This is a photo diary of my costuming "travels"; where I've learned and struggled to make historical costumes for myself. They're not always pretty, but always fun, most of the time. And I want to share with others what I learn along the way. **You can find me on Facebook, or have my posts delivered to your email by signing up at the lower part of the right column.**

About Me

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HI, my name is Val. I'm a member of Costumer's Guild West in Los Angeles, Dean Emeritus of 2018 Costume College; Past President of the San Diego Costume Guild, member of Orange County Costume Guild, and a representative of the San Diego History Center. I make my own historical costumes but don't sell any unless I get tired of one.The eras I've made so far are 1770 up to 1918. My favorite is the 1880s bustle.


Friday, January 27, 2012

1914 Lavender Downton Abbey inspired gown

January 27, 2012
I'm planning this outfit for my costume guild's visit to the Titanic exhibit in San Diego and luncheon on May 5 this year. I've just started this outfit and because its a new pattern for me, and one of those vintage 1914 ones, its going to be a struggle. Besides not having familiar pattern markings, it uses different terms for things, like foundation, waist, shirring, tunic, regulation or high waistline. You get the picture.
The pattern I'm using is McCall's 6053.
    The front page & instructions are just a photo copy of the original pattern owned by the company I purchased this from. Sadly the lower right corner of the pattern was torn and the person who copied it didn't consider taping it back together before copying it. So it's almost illegible, and the pages have been copied so many times that the printing is offset, making it even harder to read the instructions. It has an entire back page of instructions but they don't seem to be in a chronological order, according to my brain, and seems to jump around from piece to piece.
  You may think at this point I was ready to give up. I did set it aside for a few days but kept looking at fashion prints of dresses similar to it and falling in love with it again. So I kept reading the instructions, & asking around to see if anyone else had made it or was familiar with the old McCall's patterns. I got a bit of help with some translations of the terms but on my pattern piece for the collar/vestee, which is one long piece, it has so many circles (originally perforations) that I can't connect the dots. That's what this is like, connecting the dots. And those dots can mean anything from straight of grain, darts, pleats, whatever. The three +'s means cut it on the fold. It also says there is only one half of each pattern, so in my modern mind that means cut two. Wrong. Getting further into the pattern, apparently I have to cut 4 of some of them but alter the width to be used separately as either one of the two vest styles or the foundation. In other words, the outside bodice and the inside bodice, which is mainly just a shell with a collar and a skirt attached to it. Confused? Me too. And I haven't even gotten to the skirt yet.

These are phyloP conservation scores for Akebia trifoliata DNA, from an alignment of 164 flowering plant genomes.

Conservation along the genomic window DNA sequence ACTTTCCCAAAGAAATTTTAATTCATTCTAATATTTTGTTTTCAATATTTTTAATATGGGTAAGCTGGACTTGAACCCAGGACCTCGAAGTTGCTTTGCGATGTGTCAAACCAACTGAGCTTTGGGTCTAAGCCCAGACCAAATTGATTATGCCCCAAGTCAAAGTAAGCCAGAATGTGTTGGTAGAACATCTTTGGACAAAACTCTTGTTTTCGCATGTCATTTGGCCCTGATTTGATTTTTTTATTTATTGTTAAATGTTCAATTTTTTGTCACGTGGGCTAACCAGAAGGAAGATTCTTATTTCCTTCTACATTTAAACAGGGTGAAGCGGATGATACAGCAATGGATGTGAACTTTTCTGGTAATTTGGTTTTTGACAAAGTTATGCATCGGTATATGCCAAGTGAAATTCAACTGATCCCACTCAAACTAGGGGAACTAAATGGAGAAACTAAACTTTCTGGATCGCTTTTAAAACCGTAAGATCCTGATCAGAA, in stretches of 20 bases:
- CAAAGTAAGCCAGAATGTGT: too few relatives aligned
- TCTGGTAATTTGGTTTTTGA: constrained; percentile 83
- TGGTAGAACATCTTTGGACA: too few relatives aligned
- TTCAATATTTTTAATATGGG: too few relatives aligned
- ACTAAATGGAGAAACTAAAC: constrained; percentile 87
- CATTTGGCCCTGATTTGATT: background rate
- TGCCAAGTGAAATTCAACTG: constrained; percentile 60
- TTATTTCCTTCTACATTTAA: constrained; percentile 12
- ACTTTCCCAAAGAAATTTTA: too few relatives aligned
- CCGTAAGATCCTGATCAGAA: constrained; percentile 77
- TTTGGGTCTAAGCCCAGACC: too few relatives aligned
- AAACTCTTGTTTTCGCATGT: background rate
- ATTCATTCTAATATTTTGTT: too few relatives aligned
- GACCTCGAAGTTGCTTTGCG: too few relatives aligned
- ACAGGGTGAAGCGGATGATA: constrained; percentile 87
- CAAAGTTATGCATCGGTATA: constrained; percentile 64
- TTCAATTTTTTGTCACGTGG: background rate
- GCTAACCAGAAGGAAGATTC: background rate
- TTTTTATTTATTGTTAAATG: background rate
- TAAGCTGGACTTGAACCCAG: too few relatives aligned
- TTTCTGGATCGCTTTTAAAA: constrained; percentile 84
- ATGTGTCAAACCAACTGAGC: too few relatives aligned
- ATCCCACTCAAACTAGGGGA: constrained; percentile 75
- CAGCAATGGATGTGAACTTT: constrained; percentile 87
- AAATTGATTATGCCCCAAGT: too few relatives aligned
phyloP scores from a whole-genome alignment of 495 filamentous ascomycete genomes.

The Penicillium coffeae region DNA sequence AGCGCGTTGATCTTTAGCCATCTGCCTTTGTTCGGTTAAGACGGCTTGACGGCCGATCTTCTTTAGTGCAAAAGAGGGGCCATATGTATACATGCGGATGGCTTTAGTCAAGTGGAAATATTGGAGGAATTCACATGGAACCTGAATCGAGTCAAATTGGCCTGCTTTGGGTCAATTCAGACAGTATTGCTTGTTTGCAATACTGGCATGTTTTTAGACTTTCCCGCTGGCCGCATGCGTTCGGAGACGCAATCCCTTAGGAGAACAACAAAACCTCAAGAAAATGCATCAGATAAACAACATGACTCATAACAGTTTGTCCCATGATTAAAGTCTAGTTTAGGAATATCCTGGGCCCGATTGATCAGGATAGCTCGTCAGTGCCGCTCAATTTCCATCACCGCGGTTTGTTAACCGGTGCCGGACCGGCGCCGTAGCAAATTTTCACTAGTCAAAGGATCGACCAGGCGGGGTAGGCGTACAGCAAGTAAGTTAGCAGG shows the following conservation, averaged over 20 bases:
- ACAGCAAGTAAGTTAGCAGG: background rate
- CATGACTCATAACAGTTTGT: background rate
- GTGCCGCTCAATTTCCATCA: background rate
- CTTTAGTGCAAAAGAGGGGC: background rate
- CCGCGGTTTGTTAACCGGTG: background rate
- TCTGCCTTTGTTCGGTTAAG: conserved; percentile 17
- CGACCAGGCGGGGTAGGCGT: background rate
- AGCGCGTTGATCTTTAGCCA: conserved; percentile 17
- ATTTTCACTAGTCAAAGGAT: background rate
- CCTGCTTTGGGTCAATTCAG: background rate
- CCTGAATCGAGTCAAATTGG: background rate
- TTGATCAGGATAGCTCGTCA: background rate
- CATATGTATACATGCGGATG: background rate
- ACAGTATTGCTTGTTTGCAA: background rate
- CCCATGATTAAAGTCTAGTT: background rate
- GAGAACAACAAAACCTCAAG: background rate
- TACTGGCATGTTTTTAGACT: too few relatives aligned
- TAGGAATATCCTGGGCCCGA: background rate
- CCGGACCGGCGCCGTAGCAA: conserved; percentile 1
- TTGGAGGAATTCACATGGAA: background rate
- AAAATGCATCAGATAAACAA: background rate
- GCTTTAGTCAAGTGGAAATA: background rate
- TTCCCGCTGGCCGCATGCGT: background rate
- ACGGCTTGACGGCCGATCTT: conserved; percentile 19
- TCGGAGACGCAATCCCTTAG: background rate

My first confusion was with the dress itself. I couldn't tell if it was a dress with collar and sleeves w/ two skirts, or a bodice with a separate skirt. It doesn't give much information on the skirt/tunic. I'm assuming tunic means the skirt. If not, I'm in big trouble.
   To make the pattern clearer to me, I photocopied the front & back pictures and colored in what I think are the two separate pieces. The one on the left shows the outside bodice and tunic. This middle is the foundation dress that has the bottom part of its skirt that will show on the outside. I still don't know how to make the foundation garment because I can't tell if the under bodice is just a repeat of the outside but very long, or somehow you attach the foundation skirt up into the collar/vestee.
   In reading more on the outside dress, it sounds like the belt is sewn on to the bottom of the bodice, and the other half to the skirt/tunic. I'm doing the one that has a large sash-type belt so I may do it my own way and have them separate. The last part of the directions faded off the photocopy so I have no idea what that part was.
   I had a specific fashion print and color I want to make but decided to try and use fabric from my stash before buying anymore just in case I screw this up. I had a very pretty lavendar linen blend but the pattern calls for 7 yds (40" wide) and I only had 4. The 7 yds doesn't even include the foundation fabric for the part of the skirt under the tunic that doesn't show (which can be a plain cotton) nor the contrasting fabric for the collar/vestee. But luckily when I laid out my lavender it was 62" wide, so I had enough fabric as long as I made the back bodice with a seam instead of on the fold.